Release Date:  April 30, 2004
Rating:  PG-13 (for sexual content, language and some teen partying)
Genre:  Comedy
Run Time: 93 minutes
Director:  Mark Waters
Actors:  Lindsay Lohan, Rachel McAdams, Tina Fey, Tim Meadows, Amy Poehler, Jonathan Bennett

Despite an opening scene that mocks home-schooled children, who are portrayed as total geeks or homophobic religious weirdos, “Mean Girls” will leave many parents feeling like traditional high schools may be the last place they want their teens.

Cady Heron (Lindsay Lohan) has just landed in suburbia, Illinois, after years of being home-schooled in Africa, where her parents did research – and which makes her different from other home-schooled kids, she points out. A blank slate when it comes to the intricacies of social relationships (another slam on home-schooling), Cady isn’t prepared for the jungle of public high school. Fortunately, Damien (Daniel Franseze) and Janis (Lizzy Caplain) take Cady under their wings. Janis is a Goth and Damien is “too gay to function,” but they explain the social hierarchy to Cady, and not without great bitterness.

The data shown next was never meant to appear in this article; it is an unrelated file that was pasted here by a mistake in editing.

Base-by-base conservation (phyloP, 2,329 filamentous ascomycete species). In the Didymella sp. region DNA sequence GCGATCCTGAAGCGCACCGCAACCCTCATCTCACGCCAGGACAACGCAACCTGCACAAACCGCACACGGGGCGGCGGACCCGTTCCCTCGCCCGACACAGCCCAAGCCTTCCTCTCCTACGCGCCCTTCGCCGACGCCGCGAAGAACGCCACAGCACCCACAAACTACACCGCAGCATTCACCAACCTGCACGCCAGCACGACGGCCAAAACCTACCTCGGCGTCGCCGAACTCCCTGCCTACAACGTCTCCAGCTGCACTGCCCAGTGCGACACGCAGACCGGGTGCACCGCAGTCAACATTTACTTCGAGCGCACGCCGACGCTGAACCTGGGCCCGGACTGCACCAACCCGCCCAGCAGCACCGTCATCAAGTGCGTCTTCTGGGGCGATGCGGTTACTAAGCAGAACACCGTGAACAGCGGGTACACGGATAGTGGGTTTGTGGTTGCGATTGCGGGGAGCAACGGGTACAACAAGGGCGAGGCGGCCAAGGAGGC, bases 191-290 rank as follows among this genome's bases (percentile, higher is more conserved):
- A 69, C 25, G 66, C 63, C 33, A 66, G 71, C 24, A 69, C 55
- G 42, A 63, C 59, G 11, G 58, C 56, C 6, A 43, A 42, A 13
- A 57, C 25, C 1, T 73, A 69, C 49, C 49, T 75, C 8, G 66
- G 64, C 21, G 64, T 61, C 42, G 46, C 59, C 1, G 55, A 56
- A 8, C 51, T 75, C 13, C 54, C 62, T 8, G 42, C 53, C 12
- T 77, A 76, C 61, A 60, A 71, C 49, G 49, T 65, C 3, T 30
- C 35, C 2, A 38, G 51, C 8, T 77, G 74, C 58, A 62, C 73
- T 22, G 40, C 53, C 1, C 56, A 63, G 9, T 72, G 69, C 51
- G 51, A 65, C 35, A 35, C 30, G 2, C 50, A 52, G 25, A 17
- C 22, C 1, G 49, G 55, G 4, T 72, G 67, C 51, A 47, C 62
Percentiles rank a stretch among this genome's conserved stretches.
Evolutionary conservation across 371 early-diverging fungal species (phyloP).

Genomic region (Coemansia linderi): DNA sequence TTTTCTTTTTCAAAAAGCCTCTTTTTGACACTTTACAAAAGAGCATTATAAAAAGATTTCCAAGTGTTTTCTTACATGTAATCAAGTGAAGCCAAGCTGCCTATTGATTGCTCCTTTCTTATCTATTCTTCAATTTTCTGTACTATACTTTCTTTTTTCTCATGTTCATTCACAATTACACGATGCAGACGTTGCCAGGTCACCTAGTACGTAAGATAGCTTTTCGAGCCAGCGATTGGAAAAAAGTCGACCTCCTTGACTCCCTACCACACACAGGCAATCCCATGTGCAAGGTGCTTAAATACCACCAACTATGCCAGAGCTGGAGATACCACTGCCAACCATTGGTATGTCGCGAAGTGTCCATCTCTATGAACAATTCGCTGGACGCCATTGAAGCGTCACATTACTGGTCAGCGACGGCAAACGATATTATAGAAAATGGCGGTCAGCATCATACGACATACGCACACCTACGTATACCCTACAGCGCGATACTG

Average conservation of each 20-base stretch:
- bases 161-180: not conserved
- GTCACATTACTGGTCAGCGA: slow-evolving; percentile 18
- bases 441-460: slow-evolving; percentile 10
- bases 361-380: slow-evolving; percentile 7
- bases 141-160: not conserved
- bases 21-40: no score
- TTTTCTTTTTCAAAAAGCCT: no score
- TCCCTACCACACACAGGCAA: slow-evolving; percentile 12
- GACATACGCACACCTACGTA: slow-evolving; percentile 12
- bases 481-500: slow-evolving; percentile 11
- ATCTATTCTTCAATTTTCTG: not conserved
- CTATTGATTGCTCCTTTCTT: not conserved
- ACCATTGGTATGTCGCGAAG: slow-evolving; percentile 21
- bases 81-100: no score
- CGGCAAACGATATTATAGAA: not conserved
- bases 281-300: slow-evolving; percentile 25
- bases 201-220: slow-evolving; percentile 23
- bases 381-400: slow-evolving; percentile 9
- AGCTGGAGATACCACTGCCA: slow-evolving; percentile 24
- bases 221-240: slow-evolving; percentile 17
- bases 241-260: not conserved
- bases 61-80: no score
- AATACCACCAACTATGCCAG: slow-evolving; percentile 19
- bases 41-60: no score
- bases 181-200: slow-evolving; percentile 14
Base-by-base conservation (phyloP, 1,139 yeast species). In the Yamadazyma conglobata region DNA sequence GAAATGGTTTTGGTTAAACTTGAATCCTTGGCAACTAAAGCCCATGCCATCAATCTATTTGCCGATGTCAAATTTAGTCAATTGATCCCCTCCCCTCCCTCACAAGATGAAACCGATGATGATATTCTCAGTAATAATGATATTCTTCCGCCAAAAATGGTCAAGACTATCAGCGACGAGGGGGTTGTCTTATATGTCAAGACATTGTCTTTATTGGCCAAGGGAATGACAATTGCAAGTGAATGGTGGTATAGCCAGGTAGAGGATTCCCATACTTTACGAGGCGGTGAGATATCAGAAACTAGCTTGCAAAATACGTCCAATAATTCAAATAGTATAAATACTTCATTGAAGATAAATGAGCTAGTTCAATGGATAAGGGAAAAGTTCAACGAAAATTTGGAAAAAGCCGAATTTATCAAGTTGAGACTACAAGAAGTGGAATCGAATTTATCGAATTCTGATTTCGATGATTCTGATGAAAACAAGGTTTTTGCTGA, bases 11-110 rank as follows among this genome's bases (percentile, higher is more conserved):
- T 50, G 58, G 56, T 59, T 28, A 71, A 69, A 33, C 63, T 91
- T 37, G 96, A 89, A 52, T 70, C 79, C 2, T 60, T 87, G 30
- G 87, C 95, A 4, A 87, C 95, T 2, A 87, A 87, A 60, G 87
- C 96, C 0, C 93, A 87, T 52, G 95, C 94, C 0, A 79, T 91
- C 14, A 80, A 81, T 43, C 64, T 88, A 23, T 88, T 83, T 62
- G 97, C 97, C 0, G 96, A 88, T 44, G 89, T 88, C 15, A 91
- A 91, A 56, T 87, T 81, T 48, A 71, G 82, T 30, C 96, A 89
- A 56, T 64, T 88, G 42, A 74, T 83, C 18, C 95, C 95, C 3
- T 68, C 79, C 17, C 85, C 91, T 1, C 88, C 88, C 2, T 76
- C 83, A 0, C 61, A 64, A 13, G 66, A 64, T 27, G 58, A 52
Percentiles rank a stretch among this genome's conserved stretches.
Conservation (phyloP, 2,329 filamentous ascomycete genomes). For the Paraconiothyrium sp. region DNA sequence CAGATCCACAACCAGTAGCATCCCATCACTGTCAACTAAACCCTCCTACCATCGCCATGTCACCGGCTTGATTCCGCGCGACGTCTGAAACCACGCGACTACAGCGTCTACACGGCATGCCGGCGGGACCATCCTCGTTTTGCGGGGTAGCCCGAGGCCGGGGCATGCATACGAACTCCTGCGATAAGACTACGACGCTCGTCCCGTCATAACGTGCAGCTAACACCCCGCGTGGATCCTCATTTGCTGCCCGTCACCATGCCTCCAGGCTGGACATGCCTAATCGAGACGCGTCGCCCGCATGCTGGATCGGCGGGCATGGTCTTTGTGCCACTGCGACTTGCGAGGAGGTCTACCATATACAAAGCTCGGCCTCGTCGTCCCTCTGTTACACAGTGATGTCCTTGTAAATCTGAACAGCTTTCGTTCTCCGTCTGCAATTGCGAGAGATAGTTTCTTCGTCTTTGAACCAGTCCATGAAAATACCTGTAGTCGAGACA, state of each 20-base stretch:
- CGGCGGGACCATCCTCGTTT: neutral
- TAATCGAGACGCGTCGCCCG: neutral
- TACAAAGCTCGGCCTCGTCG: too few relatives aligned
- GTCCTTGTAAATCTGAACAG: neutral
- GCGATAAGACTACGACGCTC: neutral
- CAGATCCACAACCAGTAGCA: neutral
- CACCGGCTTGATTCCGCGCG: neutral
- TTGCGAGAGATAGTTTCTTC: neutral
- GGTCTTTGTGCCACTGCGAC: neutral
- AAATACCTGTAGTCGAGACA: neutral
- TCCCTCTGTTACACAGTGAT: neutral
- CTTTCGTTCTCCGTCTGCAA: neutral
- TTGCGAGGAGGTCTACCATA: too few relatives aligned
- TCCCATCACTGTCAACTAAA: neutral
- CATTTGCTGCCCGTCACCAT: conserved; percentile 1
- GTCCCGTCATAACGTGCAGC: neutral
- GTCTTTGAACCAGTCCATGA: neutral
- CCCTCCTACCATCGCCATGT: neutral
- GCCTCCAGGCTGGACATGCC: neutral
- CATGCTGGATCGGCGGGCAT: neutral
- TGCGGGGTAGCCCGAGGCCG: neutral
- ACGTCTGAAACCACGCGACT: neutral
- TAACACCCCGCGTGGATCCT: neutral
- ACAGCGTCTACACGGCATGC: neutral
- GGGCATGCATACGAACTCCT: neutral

"Mean Girls"

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When the popular “plastics” invite Cady to join their group, she is both flattered and tempted (after all, it’s every kid’s dream), but she doesn’t want to offend her new friends. So she accepts Janis’ offer to spy on them. Janis, who hates the plastic’s Queen Bee, Regina (Rachel McAdams), has a bone to pick from the 7th grade. Soon, Cady is caught in a web of deceit, even as she grows more popular with the spiteful Regina and her sycophants, shallow Gretchen (Lacey Chabert) and ditzy Karen (Amanda Seyfried). Then Cady falls for Aaron (Jonathan Bennett), Regina’s old boyfriend. Cady and Regina become arch enemies.